Japan- Yukimura- ✪✪✪

In a quiet neighborhood on the third floor, you'll find one of the most bizarrely uncoordinated and unsure-how-they-got-it Three Stars on the planet. The journey began with an (even by Japanese standards) confusing juxtaposition of Google Maps' directions, advice from locals, and a sense of following one's nose going totally wrong. Up the third floor of what appears to be a concrete-blocked apartment complex is, in fact, Yukimura. Welcoming, eh?

 Yukimura Main Entrance

Yukimura Main Entrance

TOKYO, JAPAN

SERVICE: 5.5/10

FOOD: 5.0/10

PRICE PAID: $351 PP (LIST PRICE- PRE-CHALLENGE)

VALUE/MONEY: 2.0/10

FINAL SCORE: 4.0/10

Service here was a complete disaster, full stop. At several points, the chef became so visibly frustrated with his own crew that he would banish certain kitchen staff members to the seating area and force them to watch his technique from afar, or bus tables. Several different staff members who appeared far from prepared took on some of the primary prep roles, and at one point the chef just straight up walked out for about thirty minutes. Best guess is that he wanted a cigarette. The whole place felt totally out-of-control, and at 4 hours for less than 10 courses, I was utterly unimpressed with how they managed the experience.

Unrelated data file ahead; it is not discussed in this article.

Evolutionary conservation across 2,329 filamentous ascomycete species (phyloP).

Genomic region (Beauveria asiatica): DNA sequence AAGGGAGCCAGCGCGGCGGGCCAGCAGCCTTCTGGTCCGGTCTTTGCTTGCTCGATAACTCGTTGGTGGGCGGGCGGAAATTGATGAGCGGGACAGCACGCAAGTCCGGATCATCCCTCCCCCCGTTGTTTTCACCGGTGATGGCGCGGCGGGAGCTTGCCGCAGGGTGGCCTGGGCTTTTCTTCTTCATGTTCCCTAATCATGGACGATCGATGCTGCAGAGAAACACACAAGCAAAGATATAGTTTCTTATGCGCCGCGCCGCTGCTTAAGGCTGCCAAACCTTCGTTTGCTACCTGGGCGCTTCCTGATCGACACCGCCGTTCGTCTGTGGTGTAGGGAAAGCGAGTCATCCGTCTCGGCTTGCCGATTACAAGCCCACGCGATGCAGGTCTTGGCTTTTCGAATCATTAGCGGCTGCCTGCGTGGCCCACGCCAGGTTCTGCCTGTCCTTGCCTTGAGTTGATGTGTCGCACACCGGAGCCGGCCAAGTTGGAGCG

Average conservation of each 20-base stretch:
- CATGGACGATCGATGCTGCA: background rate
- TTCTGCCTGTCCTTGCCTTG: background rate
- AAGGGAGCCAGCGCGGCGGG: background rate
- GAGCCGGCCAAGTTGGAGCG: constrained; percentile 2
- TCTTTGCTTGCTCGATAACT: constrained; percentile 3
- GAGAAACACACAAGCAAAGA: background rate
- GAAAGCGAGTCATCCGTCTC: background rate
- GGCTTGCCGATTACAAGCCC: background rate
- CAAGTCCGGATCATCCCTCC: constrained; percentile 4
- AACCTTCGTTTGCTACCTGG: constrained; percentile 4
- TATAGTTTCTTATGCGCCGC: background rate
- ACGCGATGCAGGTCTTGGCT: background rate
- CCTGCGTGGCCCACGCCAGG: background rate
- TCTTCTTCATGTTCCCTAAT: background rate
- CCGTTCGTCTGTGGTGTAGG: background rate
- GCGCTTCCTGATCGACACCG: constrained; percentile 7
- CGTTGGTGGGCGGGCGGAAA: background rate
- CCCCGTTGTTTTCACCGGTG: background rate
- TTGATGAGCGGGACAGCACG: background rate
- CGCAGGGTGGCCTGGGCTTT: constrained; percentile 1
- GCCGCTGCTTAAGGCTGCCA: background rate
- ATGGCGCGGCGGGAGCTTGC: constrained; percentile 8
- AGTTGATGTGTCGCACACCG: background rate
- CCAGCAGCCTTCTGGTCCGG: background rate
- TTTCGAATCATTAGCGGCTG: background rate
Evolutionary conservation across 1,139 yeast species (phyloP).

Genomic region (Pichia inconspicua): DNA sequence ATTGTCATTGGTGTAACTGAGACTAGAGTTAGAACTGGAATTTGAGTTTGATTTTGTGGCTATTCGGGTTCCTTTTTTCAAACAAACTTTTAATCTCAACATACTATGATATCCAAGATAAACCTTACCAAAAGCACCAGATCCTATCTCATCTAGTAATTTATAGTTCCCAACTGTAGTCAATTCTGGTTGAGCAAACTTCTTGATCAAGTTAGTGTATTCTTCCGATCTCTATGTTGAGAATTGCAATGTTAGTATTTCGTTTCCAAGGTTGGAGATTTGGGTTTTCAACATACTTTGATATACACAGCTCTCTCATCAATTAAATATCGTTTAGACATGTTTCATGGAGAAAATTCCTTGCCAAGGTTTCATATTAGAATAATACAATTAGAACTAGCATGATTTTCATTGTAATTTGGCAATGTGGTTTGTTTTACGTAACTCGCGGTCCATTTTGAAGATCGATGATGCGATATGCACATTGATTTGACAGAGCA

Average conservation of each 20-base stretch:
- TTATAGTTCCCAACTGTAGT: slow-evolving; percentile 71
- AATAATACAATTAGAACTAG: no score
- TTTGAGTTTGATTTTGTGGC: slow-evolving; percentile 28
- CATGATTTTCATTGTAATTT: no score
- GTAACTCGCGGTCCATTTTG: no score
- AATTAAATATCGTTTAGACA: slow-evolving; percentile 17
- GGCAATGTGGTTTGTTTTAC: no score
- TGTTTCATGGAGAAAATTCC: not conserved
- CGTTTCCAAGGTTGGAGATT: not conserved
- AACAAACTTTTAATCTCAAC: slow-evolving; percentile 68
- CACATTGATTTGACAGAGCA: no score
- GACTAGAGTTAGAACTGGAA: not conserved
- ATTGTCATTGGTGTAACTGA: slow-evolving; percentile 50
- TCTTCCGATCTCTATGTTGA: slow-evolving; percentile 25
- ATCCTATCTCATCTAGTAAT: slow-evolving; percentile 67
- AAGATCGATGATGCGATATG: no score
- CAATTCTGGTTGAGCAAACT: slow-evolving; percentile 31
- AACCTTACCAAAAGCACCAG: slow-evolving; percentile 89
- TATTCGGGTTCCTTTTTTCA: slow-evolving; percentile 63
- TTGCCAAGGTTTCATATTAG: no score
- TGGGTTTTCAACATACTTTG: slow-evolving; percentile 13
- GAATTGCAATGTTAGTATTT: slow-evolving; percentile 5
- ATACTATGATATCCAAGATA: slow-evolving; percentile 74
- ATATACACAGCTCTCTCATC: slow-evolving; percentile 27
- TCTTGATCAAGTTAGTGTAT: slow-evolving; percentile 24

Yukimura Chef's Table

Yukimura Chef's Table

I have many nice things to say about the space- unique to Japan's Kappo Kaiseki restaurants I visited is a Yukimura's semi-circular physical layout that surrounds the chefs at work, giving full visibility to every step in their process and making the kitchen feel open, friendly, and engaging. This is probably the high point of the review. 

 First Bites: Roe + Burdock + Minnow + Abalone + Licorice, 7/10

First Bites: Roe + Burdock + Minnow + Abalone + Licorice, 7/10

 First Bites Opened up

First Bites Opened up